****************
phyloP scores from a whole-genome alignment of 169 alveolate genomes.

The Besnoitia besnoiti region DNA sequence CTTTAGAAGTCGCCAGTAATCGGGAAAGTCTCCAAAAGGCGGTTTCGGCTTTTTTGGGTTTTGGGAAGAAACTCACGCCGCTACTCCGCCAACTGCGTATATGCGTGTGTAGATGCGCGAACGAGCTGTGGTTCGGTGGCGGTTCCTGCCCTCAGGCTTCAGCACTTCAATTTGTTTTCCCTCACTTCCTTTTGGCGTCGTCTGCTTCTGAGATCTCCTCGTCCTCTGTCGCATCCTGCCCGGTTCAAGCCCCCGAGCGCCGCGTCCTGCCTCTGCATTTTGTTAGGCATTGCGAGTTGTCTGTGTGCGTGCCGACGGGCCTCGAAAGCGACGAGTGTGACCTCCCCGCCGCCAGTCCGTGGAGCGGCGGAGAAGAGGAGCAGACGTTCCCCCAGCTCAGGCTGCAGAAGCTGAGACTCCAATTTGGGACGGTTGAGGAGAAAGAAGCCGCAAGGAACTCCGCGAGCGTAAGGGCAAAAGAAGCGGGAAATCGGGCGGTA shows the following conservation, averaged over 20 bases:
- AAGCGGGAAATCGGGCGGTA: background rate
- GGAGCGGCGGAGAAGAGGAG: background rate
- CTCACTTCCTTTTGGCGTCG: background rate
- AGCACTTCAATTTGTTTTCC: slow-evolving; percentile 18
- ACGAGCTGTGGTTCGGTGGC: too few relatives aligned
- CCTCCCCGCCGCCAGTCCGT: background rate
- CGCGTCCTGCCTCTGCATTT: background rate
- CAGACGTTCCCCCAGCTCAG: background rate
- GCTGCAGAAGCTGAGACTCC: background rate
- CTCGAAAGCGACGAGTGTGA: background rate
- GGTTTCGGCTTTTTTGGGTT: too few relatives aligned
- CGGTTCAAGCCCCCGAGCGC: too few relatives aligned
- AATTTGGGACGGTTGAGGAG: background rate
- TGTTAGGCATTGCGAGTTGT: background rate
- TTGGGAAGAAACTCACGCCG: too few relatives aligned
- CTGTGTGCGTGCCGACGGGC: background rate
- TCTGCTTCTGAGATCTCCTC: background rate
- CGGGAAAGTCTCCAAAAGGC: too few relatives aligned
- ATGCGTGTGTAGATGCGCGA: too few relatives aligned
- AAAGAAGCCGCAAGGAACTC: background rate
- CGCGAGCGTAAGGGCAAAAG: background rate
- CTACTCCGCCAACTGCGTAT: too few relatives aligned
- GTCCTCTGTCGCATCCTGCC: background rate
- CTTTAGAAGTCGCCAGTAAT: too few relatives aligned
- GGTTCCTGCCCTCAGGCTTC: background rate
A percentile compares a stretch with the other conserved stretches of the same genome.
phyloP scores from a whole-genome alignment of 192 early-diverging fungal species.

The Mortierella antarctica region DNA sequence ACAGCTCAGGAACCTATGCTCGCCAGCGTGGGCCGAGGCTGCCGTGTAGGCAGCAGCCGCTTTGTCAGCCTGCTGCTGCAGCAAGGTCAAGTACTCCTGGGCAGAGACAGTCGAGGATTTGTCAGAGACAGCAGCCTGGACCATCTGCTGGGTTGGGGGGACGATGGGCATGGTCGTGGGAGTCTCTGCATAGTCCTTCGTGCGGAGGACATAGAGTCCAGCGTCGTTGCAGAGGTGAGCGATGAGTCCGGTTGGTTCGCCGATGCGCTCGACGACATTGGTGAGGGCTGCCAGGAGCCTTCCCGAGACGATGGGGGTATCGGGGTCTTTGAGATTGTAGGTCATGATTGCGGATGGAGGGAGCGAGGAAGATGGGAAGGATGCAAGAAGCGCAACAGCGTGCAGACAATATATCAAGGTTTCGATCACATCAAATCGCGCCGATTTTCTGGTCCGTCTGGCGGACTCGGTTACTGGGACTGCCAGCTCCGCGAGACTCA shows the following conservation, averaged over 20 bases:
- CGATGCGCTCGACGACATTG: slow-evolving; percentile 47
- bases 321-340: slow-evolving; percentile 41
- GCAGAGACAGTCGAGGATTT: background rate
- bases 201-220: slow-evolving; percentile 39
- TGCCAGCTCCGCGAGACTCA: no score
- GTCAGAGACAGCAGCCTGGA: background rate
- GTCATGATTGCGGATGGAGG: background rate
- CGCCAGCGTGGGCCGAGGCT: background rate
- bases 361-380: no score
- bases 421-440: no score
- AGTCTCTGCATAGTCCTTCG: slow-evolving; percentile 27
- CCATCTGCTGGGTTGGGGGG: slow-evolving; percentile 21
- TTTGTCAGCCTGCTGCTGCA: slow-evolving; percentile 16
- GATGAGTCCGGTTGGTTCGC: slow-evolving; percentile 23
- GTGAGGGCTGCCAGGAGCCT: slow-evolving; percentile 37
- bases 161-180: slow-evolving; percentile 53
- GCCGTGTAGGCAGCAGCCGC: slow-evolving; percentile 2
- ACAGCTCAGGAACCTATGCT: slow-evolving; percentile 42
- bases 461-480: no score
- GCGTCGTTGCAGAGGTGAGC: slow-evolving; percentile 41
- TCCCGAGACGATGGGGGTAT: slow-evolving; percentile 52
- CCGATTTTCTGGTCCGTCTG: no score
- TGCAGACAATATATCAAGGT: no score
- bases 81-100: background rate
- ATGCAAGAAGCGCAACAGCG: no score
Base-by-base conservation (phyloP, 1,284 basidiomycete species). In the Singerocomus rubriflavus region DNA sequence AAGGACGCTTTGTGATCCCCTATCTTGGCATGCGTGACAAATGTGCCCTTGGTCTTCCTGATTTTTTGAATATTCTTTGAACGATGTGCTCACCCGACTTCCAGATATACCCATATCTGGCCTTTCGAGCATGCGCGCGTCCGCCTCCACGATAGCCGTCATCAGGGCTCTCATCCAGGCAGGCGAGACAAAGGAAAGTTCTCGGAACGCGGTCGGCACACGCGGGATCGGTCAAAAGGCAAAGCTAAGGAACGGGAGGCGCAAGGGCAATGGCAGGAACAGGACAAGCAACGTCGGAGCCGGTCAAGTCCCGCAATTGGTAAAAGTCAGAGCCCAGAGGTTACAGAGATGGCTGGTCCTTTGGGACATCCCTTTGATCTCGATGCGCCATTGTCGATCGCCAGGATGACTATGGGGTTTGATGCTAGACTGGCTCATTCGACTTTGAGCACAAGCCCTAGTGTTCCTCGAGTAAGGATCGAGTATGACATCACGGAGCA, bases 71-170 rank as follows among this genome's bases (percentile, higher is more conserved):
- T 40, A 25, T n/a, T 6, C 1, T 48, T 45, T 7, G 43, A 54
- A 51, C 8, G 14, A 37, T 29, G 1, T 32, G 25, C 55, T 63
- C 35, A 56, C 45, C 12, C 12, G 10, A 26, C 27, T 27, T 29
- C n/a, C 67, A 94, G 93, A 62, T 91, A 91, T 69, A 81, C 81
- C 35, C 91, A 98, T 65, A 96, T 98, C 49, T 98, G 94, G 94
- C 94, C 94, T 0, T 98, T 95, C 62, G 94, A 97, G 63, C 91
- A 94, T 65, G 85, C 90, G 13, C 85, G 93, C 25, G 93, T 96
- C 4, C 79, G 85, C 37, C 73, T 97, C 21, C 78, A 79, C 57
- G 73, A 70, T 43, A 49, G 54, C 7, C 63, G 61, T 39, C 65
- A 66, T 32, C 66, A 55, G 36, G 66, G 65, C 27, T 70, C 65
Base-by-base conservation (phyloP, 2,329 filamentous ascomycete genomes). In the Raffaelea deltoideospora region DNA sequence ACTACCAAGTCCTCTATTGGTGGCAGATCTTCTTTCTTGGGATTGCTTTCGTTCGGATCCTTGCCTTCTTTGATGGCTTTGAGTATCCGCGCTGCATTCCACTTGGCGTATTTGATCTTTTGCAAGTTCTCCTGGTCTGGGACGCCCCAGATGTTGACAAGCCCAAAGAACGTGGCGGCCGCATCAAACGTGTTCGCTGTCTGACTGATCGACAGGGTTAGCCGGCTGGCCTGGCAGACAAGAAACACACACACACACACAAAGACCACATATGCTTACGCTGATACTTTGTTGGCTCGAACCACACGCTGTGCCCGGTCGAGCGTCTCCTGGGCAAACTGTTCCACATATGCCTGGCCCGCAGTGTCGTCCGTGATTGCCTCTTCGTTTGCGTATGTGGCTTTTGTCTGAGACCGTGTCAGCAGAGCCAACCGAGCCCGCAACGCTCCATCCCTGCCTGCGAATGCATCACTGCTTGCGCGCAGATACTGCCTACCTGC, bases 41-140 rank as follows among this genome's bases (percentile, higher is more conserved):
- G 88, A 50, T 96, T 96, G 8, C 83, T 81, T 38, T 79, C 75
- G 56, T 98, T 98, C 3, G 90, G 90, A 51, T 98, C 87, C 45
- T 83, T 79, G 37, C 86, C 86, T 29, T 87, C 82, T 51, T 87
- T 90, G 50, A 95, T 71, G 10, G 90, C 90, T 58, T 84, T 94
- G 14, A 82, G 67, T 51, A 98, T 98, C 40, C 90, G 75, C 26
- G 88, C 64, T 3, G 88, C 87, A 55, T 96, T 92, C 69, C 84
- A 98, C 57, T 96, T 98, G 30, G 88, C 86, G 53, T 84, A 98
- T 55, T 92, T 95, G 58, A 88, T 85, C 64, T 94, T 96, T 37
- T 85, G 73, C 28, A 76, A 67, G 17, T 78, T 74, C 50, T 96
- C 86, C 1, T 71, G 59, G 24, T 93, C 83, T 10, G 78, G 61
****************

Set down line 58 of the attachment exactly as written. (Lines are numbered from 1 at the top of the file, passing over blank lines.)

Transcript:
- A 51, C 8, G 14, A 37, T 29, G 1, T 32, G 25, C 55, T 63